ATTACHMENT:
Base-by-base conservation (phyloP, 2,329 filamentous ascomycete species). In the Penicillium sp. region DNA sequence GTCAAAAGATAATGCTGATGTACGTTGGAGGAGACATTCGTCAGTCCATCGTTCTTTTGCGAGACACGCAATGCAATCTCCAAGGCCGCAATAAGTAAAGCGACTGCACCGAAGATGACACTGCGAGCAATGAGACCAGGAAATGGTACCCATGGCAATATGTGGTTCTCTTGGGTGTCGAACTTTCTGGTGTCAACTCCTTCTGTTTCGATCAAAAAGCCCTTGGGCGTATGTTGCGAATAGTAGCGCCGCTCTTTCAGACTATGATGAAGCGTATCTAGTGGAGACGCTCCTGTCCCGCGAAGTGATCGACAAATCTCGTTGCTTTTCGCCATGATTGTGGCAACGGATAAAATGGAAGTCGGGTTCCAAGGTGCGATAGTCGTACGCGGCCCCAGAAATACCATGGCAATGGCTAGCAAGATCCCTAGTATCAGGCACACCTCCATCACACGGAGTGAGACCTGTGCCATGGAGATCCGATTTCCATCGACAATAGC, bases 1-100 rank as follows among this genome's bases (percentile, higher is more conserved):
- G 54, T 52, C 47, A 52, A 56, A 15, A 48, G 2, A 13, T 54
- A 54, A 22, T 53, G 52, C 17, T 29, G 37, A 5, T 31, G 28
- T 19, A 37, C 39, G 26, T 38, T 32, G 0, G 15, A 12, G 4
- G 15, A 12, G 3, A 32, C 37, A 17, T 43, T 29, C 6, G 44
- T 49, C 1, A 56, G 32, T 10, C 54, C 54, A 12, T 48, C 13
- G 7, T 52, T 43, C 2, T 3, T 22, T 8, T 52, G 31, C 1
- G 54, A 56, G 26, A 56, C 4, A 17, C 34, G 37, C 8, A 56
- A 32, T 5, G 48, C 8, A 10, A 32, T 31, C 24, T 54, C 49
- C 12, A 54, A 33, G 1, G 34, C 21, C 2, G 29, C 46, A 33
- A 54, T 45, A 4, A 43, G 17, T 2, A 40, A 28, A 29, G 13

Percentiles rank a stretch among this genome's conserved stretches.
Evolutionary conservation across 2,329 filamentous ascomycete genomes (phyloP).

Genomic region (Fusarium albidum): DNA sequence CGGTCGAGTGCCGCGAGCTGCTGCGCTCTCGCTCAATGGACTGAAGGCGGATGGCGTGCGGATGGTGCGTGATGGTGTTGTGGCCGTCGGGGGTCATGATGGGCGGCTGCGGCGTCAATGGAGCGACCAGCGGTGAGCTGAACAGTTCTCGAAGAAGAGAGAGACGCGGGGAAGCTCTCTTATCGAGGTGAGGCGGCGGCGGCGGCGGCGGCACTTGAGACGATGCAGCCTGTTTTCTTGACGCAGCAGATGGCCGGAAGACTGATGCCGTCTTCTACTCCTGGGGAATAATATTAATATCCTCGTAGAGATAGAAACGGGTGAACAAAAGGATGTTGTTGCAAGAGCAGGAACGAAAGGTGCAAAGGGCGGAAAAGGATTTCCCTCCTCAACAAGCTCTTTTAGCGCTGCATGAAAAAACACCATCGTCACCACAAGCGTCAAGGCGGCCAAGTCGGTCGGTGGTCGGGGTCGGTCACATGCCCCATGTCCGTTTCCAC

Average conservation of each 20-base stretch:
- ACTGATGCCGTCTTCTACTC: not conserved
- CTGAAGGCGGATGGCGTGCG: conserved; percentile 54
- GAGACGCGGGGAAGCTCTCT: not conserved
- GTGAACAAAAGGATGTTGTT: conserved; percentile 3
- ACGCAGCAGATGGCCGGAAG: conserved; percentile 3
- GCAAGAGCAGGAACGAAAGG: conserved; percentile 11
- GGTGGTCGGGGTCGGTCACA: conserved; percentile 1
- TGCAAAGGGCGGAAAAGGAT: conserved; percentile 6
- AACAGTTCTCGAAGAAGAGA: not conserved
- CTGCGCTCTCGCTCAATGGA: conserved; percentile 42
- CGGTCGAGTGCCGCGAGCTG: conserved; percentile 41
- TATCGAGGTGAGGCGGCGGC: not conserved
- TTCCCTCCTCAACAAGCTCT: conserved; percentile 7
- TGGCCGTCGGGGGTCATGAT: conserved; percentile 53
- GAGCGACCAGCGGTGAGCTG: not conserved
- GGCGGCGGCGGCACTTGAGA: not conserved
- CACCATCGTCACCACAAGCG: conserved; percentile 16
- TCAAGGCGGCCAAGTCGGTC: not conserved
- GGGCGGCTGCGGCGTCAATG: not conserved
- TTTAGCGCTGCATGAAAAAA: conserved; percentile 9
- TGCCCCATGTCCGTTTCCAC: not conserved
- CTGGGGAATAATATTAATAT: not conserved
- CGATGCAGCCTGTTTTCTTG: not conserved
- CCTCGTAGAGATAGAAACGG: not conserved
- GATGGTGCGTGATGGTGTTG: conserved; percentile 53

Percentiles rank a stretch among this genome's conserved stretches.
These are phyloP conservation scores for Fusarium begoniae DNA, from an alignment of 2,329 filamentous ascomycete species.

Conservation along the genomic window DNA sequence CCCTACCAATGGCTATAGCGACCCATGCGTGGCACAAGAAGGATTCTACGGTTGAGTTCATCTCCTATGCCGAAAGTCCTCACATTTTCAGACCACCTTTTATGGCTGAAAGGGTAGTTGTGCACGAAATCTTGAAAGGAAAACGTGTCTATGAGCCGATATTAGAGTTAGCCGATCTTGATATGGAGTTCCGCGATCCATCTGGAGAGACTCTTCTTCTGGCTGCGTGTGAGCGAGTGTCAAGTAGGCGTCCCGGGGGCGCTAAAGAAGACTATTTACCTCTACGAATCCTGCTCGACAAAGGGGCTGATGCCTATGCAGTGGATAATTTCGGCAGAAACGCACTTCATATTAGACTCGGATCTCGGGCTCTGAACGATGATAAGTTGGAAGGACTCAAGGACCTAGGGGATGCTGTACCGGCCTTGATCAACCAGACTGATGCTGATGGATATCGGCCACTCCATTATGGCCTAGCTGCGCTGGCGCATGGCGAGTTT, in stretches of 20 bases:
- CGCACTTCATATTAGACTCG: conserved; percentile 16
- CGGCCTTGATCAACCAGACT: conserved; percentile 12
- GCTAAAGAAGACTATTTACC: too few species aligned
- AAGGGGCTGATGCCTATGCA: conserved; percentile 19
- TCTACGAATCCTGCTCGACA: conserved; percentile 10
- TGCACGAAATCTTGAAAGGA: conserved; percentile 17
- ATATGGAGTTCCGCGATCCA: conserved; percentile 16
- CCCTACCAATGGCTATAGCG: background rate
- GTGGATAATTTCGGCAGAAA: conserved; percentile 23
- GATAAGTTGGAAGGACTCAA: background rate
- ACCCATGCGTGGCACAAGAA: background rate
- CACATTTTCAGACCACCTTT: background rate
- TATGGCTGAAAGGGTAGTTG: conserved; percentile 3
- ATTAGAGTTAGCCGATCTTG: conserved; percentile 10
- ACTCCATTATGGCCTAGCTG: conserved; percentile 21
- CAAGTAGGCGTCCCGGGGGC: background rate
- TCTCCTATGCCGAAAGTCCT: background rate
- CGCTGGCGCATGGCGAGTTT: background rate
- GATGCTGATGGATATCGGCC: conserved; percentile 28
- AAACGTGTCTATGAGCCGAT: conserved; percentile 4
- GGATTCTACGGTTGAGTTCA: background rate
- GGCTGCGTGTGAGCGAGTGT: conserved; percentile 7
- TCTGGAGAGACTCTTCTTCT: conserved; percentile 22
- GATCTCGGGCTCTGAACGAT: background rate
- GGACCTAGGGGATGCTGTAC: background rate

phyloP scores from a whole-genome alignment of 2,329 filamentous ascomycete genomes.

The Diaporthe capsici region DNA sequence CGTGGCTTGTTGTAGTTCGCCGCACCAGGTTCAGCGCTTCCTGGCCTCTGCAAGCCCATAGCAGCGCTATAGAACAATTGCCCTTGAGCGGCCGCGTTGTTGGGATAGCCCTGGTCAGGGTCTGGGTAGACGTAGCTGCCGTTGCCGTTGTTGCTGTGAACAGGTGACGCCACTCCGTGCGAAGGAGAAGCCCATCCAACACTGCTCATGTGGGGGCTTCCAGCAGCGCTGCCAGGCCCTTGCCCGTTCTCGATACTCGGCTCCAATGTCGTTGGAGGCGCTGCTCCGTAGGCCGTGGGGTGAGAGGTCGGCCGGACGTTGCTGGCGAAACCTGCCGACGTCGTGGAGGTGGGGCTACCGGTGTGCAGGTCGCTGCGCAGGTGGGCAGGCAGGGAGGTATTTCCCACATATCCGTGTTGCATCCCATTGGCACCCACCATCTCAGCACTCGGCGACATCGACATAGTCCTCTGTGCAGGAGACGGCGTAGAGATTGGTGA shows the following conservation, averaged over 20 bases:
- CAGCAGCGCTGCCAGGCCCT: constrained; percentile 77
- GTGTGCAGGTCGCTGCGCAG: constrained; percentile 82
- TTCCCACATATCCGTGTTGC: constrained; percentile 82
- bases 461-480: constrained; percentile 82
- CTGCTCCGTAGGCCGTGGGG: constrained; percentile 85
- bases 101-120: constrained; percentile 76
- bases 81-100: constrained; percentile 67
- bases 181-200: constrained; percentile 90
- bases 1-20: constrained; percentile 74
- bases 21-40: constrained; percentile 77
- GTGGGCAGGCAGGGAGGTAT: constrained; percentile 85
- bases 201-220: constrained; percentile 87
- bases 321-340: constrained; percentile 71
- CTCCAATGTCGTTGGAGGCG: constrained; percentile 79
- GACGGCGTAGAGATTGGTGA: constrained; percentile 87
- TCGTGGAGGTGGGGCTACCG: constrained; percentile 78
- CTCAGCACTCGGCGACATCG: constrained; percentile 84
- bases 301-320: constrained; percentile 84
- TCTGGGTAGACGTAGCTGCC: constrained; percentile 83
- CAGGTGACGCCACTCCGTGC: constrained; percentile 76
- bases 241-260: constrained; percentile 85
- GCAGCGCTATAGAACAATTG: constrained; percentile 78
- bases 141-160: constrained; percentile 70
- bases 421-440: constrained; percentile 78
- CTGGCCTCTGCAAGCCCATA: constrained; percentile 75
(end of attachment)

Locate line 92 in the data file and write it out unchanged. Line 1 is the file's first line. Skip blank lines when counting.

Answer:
- GCAGCGCTATAGAACAATTG: constrained; percentile 78